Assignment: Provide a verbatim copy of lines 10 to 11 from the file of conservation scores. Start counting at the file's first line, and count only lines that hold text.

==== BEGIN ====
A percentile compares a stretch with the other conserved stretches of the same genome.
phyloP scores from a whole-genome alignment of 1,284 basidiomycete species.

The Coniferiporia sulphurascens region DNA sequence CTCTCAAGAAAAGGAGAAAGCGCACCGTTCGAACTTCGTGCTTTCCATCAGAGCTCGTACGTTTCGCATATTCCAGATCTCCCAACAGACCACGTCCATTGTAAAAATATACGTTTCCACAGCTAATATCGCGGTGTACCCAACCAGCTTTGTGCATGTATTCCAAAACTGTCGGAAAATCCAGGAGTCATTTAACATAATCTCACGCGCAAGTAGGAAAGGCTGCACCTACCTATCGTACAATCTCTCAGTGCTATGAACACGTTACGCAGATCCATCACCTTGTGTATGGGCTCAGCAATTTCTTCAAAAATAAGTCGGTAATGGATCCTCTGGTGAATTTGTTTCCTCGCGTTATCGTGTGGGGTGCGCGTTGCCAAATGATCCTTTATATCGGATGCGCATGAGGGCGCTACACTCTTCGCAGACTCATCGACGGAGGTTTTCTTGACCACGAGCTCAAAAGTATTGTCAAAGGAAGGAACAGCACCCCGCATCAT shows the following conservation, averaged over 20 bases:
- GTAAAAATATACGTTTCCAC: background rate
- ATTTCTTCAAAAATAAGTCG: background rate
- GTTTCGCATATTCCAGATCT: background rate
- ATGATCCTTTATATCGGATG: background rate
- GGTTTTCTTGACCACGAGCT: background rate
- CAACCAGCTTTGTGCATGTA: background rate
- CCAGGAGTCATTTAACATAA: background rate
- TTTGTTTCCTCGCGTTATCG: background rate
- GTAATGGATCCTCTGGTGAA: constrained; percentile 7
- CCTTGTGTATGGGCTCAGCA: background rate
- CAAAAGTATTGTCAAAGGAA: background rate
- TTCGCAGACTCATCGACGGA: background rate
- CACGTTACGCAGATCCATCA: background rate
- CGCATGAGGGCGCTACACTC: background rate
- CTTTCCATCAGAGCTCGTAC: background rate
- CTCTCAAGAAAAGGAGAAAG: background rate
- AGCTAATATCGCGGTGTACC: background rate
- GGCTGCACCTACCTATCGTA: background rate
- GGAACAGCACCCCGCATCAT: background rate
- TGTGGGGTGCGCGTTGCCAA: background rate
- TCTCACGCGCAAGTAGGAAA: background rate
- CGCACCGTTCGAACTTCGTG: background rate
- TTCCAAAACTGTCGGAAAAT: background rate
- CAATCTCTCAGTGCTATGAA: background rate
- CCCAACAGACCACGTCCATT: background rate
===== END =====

- CCAGGAGTCATTTAACATAA: background rate
- TTTGTTTCCTCGCGTTATCG: background rate